During 2006, each of our non-employee directors was granted an option to purchase 10,000 shares of our common stock under our 2005 Stock Incentive Plan at an exercise price of $38.69, equal to the closing price of our common stock on NASDAQ on the date of grant, May 24, 2006.

Non-Qualified Deferred Compensation for Non-Employee Directors

The members of our board of directors are eligible to participate in our non-qualified deferred compensation plan, which was established to provide participants with the opportunity to defer the receipt of all or a portion of their director’s fees. Please see page 27 of this proxy statement for a discussion of our non-qualified deferred compensation program.

DIRECTOR COMPENSATION TABLE FOR FISCAL YEAR 2006

The following table sets forth a summary of the compensation we paid to our non-employee directors for service on our board in 2006:

Name

 

 

 

Fees
Earned or
Paid in
Cash($)

 

Stock
Awards
($)

 

Option
Awards
($)(1)

 

Non-Equity
Incentive
Plan
Compensation
($)

 

Change in
Pension
Value and
Non-Qualified
Deferred
Compensation
Earnings
($)

 

All Other
Compensation
($)(2)

 

Total
($)

 

George H. Billings

 

 

$

81,000

 

 

 

 

 

$

179,468

 

 

 

 

 

 

 

 

 

 

$

260,468

 

Elizabeth M. Daley

 

 

$

51,500

 

 

 

 

 

$

120,976

 

 

 

 

 

 

 

 

 

 

$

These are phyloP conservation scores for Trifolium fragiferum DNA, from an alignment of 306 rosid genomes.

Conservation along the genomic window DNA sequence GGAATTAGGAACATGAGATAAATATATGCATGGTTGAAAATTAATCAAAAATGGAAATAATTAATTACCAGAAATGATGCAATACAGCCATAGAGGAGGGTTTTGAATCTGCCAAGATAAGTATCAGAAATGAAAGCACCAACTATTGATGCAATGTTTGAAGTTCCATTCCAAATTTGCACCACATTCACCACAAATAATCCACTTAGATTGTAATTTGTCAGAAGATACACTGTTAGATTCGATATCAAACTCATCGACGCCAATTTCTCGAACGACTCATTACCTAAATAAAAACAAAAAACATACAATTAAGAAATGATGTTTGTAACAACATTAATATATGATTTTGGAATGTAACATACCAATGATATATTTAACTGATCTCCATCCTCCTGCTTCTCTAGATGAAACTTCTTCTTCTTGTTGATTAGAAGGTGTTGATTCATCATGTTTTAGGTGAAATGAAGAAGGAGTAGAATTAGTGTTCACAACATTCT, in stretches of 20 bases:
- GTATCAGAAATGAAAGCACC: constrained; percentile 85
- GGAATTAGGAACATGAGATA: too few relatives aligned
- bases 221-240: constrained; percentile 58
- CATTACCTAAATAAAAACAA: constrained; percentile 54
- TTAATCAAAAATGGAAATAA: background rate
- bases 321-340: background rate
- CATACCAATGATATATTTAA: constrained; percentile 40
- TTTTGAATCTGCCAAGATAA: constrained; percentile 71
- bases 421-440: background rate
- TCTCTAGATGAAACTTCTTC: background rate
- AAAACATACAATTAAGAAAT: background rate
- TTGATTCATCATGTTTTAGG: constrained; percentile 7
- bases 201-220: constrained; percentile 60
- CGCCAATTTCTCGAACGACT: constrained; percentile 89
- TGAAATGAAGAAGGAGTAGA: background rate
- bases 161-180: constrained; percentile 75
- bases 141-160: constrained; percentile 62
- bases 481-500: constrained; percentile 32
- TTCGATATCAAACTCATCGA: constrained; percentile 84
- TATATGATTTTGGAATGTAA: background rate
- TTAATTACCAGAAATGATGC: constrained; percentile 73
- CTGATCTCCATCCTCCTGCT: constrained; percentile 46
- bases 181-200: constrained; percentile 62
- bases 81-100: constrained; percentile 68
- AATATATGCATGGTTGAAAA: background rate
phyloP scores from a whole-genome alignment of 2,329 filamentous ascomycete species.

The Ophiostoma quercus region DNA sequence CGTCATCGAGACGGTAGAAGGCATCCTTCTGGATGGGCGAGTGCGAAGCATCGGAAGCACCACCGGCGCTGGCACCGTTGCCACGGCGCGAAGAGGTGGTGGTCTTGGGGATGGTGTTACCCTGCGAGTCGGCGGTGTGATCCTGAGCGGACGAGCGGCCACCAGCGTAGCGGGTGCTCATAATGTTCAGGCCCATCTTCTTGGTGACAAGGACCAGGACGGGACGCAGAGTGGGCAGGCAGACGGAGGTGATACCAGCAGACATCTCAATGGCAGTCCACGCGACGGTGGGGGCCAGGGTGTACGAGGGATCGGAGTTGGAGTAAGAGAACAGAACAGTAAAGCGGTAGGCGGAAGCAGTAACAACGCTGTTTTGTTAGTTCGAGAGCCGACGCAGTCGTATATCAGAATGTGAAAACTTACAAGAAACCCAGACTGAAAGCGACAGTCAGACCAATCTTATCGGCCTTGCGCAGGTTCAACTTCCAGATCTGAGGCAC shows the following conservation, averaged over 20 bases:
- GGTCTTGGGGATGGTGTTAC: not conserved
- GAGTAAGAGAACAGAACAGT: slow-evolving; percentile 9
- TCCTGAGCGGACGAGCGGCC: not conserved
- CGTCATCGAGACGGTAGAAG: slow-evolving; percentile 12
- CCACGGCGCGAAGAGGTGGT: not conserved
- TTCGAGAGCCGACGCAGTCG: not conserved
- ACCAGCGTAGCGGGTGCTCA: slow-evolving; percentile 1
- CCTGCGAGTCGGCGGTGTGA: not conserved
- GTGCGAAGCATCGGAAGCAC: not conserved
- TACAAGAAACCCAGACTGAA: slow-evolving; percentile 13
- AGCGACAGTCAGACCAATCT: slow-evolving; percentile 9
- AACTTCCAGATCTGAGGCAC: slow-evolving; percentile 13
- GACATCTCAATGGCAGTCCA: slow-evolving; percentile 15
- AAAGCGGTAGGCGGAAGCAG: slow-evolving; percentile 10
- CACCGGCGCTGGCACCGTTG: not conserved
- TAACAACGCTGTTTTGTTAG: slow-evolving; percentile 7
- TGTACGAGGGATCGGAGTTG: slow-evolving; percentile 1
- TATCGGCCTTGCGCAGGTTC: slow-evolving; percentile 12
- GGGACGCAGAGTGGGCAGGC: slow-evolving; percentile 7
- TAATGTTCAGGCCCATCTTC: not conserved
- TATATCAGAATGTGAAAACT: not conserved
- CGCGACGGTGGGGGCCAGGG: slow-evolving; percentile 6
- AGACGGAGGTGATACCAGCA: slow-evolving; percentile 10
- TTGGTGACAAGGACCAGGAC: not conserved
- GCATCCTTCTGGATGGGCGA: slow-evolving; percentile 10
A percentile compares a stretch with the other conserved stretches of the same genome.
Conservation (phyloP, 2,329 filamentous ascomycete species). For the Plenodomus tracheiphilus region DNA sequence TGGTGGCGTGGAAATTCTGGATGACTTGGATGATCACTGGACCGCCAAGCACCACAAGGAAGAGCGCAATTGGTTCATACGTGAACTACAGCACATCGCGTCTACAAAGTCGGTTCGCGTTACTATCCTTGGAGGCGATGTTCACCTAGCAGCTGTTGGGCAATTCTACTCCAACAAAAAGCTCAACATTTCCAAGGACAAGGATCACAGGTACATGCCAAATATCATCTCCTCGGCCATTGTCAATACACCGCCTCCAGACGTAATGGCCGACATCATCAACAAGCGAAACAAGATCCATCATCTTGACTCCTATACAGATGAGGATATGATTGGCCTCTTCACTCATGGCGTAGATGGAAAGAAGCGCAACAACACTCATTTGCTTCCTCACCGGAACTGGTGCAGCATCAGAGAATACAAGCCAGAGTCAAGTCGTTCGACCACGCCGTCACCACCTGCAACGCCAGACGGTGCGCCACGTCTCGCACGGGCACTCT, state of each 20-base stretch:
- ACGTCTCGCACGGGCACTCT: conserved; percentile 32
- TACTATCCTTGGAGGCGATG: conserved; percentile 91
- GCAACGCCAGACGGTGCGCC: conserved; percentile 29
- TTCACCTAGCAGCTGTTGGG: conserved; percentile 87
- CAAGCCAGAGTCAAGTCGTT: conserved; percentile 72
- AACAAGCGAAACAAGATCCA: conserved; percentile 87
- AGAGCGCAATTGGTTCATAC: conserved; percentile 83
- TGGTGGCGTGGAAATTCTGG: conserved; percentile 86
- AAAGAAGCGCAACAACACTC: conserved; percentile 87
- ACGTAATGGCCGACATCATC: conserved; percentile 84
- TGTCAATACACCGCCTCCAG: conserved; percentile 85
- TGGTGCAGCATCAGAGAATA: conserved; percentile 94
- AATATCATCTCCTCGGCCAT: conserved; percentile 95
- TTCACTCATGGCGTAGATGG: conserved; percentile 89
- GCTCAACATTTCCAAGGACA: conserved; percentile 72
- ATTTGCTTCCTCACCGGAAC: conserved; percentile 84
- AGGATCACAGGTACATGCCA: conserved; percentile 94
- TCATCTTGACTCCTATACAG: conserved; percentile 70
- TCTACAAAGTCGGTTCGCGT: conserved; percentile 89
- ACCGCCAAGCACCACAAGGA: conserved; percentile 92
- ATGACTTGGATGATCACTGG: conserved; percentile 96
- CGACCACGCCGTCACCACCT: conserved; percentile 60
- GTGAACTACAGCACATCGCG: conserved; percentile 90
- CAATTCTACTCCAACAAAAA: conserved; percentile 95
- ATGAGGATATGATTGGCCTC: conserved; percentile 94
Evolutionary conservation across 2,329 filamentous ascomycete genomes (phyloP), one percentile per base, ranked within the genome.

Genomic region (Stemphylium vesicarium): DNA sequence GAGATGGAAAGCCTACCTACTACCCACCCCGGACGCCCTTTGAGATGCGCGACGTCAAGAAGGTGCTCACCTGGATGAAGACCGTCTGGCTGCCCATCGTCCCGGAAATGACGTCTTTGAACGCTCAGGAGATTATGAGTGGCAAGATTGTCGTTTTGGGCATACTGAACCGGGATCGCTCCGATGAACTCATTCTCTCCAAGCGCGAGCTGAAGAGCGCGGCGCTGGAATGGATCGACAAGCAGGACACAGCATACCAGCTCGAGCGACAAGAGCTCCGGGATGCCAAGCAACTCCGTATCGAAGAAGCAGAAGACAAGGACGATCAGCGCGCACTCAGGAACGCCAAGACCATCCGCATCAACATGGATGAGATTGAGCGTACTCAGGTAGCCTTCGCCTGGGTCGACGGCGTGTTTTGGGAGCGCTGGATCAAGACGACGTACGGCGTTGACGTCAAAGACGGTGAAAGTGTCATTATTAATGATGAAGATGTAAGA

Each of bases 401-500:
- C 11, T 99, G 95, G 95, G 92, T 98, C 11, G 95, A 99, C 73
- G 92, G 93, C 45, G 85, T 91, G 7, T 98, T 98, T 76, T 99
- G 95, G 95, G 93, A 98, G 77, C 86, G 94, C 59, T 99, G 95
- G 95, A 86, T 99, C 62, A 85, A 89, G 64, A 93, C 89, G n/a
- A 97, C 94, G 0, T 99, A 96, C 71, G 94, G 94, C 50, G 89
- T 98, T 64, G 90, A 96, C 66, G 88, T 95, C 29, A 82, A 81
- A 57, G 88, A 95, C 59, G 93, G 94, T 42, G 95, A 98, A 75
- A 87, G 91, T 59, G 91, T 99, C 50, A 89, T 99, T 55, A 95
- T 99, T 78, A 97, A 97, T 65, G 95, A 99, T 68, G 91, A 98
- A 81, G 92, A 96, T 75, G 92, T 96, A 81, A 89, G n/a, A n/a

172,476

 

John V. Guttag

 

 

$

61,500

 

 

 

 

 

$

179,468

 

 

 

 

 

 

 

 

$

9,741

 

 

$

250,709

 

Nancy Hawthorne

 

 

$

103,500

 

 

 

 

 

$

179,468

 

 

 

 

 

 

 

 

$

4,808

 

 

$

287,776

 

Pamela F. Lenehan

 

 

$

75,500

 

 

 

 

 

$

179,468

 

 

 

 

 

 

 

 

 

 

$

254,968

 

Youngme E. Moon

 

 

$

55,500

 

 

 

 

 

$

196,592

 

 

 

 

 

 

 

 

 

 

$

252,092

 


(1)            The amount shown represents the amount of compensation cost that our company recognized for fiscal year 2006 for all options held by each of our non-employee directors as computed in accordance with SFAS No. 123(R) utilizing the modified prospective transition method. In accordance with SFAS No. 123(R), the fair value of each stock option is determined on the date of grant using the Black-Scholes option pricing model. This value is then amortized ratably over the vesting period. See Note L of the consolidated financial statements in our Annual Report on Form 10-K for the year ended December 31, 2006 regarding assumptions underlying valuation of equity awards. The grant date fair value, computed in accordance with SFAS No. 123(R), of stock options granted to each of our non-employee directors in 2006 was $149,942. The grant date fair value was determined by using the Black-Scholes option pricing model. As of December 31, 2006, each non-employee director held stock options for the following number of shares: Mr. Billings: 30,000; Dr. Daley: 20,000; Dr. Guttag: 40,000; Ms. Hawthorne: 58,000; Ms. Lenehan: 50,000; and Dr. Moon: 20,000.